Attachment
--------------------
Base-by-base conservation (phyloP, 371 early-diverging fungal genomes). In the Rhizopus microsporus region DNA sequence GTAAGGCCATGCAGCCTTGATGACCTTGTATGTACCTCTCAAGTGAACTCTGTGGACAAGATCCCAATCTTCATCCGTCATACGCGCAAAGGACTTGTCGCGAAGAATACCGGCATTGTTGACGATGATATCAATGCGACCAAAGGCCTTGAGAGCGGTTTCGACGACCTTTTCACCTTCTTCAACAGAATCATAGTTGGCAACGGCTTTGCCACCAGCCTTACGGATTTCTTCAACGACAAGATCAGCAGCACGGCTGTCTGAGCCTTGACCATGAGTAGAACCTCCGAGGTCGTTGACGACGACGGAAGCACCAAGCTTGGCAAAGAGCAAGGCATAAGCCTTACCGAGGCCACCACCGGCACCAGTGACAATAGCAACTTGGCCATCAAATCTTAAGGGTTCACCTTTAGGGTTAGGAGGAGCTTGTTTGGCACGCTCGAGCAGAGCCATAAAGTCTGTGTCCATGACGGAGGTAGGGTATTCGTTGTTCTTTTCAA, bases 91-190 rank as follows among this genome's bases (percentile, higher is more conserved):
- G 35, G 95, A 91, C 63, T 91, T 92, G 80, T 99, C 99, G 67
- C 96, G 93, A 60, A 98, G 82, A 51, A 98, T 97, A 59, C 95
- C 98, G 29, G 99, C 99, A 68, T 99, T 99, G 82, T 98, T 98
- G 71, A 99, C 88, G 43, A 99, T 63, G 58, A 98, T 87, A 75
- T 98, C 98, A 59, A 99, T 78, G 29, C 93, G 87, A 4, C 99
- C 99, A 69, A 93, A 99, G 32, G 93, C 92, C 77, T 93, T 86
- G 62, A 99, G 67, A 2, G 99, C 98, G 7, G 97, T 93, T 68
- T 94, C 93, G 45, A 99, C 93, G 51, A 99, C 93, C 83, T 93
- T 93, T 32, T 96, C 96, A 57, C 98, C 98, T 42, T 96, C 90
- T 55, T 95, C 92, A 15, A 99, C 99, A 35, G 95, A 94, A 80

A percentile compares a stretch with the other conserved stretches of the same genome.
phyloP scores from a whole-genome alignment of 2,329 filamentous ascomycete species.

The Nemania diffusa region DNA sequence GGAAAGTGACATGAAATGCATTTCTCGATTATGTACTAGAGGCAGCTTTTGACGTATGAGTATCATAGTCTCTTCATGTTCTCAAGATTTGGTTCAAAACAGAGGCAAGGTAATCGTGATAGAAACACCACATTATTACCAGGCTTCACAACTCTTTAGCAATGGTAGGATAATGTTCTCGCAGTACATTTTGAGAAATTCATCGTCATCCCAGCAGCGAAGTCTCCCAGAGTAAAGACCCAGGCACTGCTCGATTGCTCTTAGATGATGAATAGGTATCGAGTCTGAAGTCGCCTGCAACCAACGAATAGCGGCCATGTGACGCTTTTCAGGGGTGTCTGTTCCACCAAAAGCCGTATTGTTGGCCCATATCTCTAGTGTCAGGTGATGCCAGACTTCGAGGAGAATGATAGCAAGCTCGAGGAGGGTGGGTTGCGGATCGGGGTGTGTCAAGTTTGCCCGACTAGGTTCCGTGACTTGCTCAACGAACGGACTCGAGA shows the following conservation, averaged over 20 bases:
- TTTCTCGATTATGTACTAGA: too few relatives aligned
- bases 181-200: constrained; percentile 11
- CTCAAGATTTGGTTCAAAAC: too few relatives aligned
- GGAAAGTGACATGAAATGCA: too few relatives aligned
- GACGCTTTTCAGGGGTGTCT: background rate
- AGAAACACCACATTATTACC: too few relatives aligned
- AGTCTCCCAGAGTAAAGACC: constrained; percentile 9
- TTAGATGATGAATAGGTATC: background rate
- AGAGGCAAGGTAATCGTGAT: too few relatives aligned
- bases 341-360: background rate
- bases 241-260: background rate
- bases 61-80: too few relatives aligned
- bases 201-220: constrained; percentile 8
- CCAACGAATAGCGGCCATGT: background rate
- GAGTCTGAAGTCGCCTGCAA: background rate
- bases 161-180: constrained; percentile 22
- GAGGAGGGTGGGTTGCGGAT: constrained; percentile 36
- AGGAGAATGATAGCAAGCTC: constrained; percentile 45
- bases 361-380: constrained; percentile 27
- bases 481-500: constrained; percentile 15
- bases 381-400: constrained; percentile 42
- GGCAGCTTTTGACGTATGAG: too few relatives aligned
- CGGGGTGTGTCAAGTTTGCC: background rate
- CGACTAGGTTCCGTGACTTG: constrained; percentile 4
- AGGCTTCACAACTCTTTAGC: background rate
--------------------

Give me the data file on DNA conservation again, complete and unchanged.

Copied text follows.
Base-by-base conservation (phyloP, 371 early-diverging fungal genomes). In the Rhizopus microsporus region DNA sequence GTAAGGCCATGCAGCCTTGATGACCTTGTATGTACCTCTCAAGTGAACTCTGTGGACAAGATCCCAATCTTCATCCGTCATACGCGCAAAGGACTTGTCGCGAAGAATACCGGCATTGTTGACGATGATATCAATGCGACCAAAGGCCTTGAGAGCGGTTTCGACGACCTTTTCACCTTCTTCAACAGAATCATAGTTGGCAACGGCTTTGCCACCAGCCTTACGGATTTCTTCAACGACAAGATCAGCAGCACGGCTGTCTGAGCCTTGACCATGAGTAGAACCTCCGAGGTCGTTGACGACGACGGAAGCACCAAGCTTGGCAAAGAGCAAGGCATAAGCCTTACCGAGGCCACCACCGGCACCAGTGACAATAGCAACTTGGCCATCAAATCTTAAGGGTTCACCTTTAGGGTTAGGAGGAGCTTGTTTGGCACGCTCGAGCAGAGCCATAAAGTCTGTGTCCATGACGGAGGTAGGGTATTCGTTGTTCTTTTCAA, bases 91-190 rank as follows among this genome's bases (percentile, higher is more conserved):
- G 35, G 95, A 91, C 63, T 91, T 92, G 80, T 99, C 99, G 67
- C 96, G 93, A 60, A 98, G 82, A 51, A 98, T 97, A 59, C 95
- C 98, G 29, G 99, C 99, A 68, T 99, T 99, G 82, T 98, T 98
- G 71, A 99, C 88, G 43, A 99, T 63, G 58, A 98, T 87, A 75
- T 98, C 98, A 59, A 99, T 78, G 29, C 93, G 87, A 4, C 99
- C 99, A 69, A 93, A 99, G 32, G 93, C 92, C 77, T 93, T 86
- G 62, A 99, G 67, A 2, G 99, C 98, G 7, G 97, T 93, T 68
- T 94, C 93, G 45, A 99, C 93, G 51, A 99, C 93, C 83, T 93
- T 93, T 32, T 96, C 96, A 57, C 98, C 98, T 42, T 96, C 90
- T 55, T 95, C 92, A 15, A 99, C 99, A 35, G 95, A 94, A 80

A percentile compares a stretch with the other conserved stretches of the same genome.
phyloP scores from a whole-genome alignment of 2,329 filamentous ascomycete species.

The Nemania diffusa region DNA sequence GGAAAGTGACATGAAATGCATTTCTCGATTATGTACTAGAGGCAGCTTTTGACGTATGAGTATCATAGTCTCTTCATGTTCTCAAGATTTGGTTCAAAACAGAGGCAAGGTAATCGTGATAGAAACACCACATTATTACCAGGCTTCACAACTCTTTAGCAATGGTAGGATAATGTTCTCGCAGTACATTTTGAGAAATTCATCGTCATCCCAGCAGCGAAGTCTCCCAGAGTAAAGACCCAGGCACTGCTCGATTGCTCTTAGATGATGAATAGGTATCGAGTCTGAAGTCGCCTGCAACCAACGAATAGCGGCCATGTGACGCTTTTCAGGGGTGTCTGTTCCACCAAAAGCCGTATTGTTGGCCCATATCTCTAGTGTCAGGTGATGCCAGACTTCGAGGAGAATGATAGCAAGCTCGAGGAGGGTGGGTTGCGGATCGGGGTGTGTCAAGTTTGCCCGACTAGGTTCCGTGACTTGCTCAACGAACGGACTCGAGA shows the following conservation, averaged over 20 bases:
- TTTCTCGATTATGTACTAGA: too few relatives aligned
- bases 181-200: constrained; percentile 11
- CTCAAGATTTGGTTCAAAAC: too few relatives aligned
- GGAAAGTGACATGAAATGCA: too few relatives aligned
- GACGCTTTTCAGGGGTGTCT: background rate
- AGAAACACCACATTATTACC: too few relatives aligned
- AGTCTCCCAGAGTAAAGACC: constrained; percentile 9
- TTAGATGATGAATAGGTATC: background rate
- AGAGGCAAGGTAATCGTGAT: too few relatives aligned
- bases 341-360: background rate
- bases 241-260: background rate
- bases 61-80: too few relatives aligned
- bases 201-220: constrained; percentile 8
- CCAACGAATAGCGGCCATGT: background rate
- GAGTCTGAAGTCGCCTGCAA: background rate
- bases 161-180: constrained; percentile 22
- GAGGAGGGTGGGTTGCGGAT: constrained; percentile 36
- AGGAGAATGATAGCAAGCTC: constrained; percentile 45
- bases 361-380: constrained; percentile 27
- bases 481-500: constrained; percentile 15
- bases 381-400: constrained; percentile 42
- GGCAGCTTTTGACGTATGAG: too few relatives aligned
- CGGGGTGTGTCAAGTTTGCC: background rate
- CGACTAGGTTCCGTGACTTG: constrained; percentile 4
- AGGCTTCACAACTCTTTAGC: background rate